O come, let us sing to the Lord; let us make a joyful noise to the rock of our salvation! Let us come into his presence with thanksgiving; let us make a joyful noise to him with songs of praise! For the Lord is a great God, and a great King above all gods. In his hand are the depths of the earth; the heights of the mountains are his also. The sea is his, for he made it, and the dry land, which his hands have formed. O come, let us worship and bow down, let us kneel before the Lord, our Maker! For he is our God, and we are the people of his pasture, and the sheep of his hand. O that today you would listen to his voice! Do not harden your hearts, as at Meribah, as on the day at Massah in the wilderness, when your ancestors tested me, and put me to the proof, though they had seen my work. For forty years I loathed that generation and said, “They are a people whose hearts go astray, and they do not regard my ways.” Therefore in my anger I swore, “They shall not enter my rest.”
Sometimes I think that “worship” in our culture is defined based on how gratifying it is to us, on whether or not it is meaningful to us or leave us feeling “spiritual”. Our worship is sort of graded based on how good the sermon is, or how wonderful the music is, or how it makes us feel. I know I fall into that trap. There are just certain styles of worship and worship music that do not feel “worshipful” to me. But, really, is that what worship is? What is the point of worship? Worshippers in Early Judaism believed that God was actually IN the worship space that they carried with them. And so they would approach the tabernacle with awe and joy. They didn’t get wrapped up in worship styles or whether or not they liked the sermon. Worship was about God, about coming into the very Presence of God with thanksgiving. Worship was about realizing that there was more than us, that God held all of Creation in the Divine Hands and was worthy of worship.
So, when did we lose that? When did we lose the notion that worship is not about us? Soren Kierkegaard, when talking about worship, asked that we think about what it means to us. Using his depiction of worship as a theater, think about your own notion of worship. Where is the stage? (Most would say the chancel or the altar. (Newsflash: It’s really NOT a stage.)) Who are the actors? (Most would say the clergy, the choir, and perhaps the ushers and acolytes, those that “make it happen”) Who is the audience? (Well, of course the congregation.) But Kierkegaard would say that the stage is the whole sanctuary, perhaps the whole world, all of those places where worship happens. And the actors? Well that would be us–all of us, all of us bowing in worship. And the audience? The audience is God. I love that. I think it reminds us that we are not the center of worship. It is not about us.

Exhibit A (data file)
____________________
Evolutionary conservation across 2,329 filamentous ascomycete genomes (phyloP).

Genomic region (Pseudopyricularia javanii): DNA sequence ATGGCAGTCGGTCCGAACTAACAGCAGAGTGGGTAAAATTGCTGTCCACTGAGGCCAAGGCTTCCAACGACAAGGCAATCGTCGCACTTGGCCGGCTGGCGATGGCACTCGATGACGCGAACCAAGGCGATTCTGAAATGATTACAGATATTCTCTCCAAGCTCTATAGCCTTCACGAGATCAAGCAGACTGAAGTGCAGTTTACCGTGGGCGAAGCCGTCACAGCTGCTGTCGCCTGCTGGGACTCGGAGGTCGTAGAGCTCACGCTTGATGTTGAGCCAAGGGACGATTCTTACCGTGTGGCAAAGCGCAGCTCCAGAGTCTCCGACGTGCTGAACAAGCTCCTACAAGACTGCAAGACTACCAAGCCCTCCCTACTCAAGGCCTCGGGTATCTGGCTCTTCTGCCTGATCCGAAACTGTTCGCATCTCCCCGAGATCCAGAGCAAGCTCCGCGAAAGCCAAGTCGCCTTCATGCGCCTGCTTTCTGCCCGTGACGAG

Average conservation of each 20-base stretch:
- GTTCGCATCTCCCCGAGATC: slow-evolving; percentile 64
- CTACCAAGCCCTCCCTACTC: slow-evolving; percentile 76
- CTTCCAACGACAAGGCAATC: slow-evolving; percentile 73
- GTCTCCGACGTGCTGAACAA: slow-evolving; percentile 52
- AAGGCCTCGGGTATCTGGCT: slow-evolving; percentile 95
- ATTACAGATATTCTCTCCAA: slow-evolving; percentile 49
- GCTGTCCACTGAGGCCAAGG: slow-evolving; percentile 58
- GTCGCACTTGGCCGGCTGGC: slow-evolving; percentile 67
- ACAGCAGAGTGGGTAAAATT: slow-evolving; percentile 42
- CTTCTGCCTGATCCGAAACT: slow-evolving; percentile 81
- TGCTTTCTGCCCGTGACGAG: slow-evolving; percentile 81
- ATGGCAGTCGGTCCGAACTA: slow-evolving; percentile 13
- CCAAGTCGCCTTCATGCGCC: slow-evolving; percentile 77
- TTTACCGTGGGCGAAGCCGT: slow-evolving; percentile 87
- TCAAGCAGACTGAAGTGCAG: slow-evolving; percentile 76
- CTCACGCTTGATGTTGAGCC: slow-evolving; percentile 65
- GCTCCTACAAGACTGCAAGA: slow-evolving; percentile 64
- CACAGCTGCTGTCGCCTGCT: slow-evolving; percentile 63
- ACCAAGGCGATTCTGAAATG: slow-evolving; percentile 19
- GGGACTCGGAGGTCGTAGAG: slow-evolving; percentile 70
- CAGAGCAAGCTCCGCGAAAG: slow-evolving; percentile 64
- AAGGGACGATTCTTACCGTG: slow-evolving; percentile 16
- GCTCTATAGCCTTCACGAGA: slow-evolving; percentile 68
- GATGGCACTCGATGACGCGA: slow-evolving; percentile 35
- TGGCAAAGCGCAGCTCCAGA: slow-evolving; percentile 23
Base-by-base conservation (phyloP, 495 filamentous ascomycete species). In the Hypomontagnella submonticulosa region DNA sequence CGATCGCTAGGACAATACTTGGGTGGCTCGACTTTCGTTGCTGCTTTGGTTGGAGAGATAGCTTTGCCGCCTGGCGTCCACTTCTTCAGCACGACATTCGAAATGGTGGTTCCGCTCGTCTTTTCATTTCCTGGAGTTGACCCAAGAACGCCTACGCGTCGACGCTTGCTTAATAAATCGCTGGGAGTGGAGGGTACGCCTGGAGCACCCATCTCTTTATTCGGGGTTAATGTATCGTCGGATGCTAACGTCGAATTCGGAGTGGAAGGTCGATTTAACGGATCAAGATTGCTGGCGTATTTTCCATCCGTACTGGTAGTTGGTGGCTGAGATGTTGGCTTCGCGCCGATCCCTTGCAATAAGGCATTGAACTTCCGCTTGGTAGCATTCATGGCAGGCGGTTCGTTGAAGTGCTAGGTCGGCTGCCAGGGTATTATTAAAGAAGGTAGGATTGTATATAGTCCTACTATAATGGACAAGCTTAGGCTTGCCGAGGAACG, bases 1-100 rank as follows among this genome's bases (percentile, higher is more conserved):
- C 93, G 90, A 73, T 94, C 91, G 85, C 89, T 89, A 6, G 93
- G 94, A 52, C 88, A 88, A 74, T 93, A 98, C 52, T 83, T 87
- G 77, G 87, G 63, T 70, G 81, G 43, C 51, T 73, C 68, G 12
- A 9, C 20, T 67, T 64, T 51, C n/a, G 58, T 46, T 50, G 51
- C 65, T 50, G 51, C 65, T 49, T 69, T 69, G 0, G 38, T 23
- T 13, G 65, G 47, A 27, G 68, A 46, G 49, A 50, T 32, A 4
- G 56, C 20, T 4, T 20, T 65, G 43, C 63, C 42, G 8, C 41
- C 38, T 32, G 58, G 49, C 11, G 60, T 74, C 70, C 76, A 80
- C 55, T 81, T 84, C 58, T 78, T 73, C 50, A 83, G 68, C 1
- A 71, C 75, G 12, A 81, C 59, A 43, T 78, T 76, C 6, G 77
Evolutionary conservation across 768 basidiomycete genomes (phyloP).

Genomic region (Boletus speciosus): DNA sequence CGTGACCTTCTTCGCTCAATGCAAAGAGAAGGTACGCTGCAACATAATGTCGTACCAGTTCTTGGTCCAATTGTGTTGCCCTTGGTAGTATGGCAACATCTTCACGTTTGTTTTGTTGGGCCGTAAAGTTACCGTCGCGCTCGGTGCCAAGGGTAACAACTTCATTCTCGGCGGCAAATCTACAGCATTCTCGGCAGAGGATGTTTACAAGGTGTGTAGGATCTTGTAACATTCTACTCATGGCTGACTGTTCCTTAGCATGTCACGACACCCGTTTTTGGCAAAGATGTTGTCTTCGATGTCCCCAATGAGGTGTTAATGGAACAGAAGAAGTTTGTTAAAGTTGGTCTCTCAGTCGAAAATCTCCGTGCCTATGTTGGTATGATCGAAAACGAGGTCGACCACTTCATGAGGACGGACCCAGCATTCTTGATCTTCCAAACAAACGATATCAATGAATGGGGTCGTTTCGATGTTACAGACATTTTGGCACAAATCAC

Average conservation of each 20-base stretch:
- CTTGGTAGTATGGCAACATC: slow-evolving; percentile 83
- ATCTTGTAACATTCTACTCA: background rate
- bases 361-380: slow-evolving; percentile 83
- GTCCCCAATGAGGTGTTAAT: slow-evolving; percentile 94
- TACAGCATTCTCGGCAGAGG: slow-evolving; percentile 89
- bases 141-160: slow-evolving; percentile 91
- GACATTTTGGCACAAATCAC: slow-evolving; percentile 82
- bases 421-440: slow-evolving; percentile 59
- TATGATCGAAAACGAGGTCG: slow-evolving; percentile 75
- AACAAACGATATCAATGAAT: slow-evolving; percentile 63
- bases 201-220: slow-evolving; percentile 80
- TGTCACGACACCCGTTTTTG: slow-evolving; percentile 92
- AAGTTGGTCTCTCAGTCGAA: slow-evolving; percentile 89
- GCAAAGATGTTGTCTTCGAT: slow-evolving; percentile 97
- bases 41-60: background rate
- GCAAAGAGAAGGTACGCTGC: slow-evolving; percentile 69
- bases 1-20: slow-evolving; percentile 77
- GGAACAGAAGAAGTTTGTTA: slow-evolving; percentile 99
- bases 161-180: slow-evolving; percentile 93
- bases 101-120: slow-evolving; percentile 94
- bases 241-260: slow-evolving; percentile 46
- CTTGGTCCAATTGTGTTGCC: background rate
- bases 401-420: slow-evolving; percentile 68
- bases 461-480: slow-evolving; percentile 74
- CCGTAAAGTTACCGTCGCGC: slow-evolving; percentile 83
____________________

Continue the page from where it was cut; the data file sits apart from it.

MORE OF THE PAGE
The Psalm reminds us that God is the God of all, that everything is within God’s realm, resting in God. So we are called to make a joyful noise. It doesn’t call for happiness. Happiness, that self-gratifying feeling, is always a little bit elusive. But joy–joy resides in the deepest part of our being. It is that sense of awe and presence when we know that God is there, always there, and can do nothing else but come into God’s Presence, nothing else but worship the God of us all. God desires our worship, not because God is selfish, not because God wants to be honored, not because we in some way owe God that; God desires our worship because God desires us, wants desperately to be with us, for us to feel and know and live in God’s Presence. And, there, there in God’s Presence, we worship. Our whole lives, we worship. Every moment, every place, every piece of our being, worships. O Come, Let us Sing to the Lord!
To worship is to quicken the conscience by the holiness of God, to feed the mind with the truth of God, to purge the imagination by the beauty of God, to open the heart to the love of God, to devote the will to the purpose of God. (William Temple)
On this third Sunday of the Lenten Season, think about your own worship. Who is the audience? What would it mean for your worship to be solely about God and not about you?
Grace and Peace,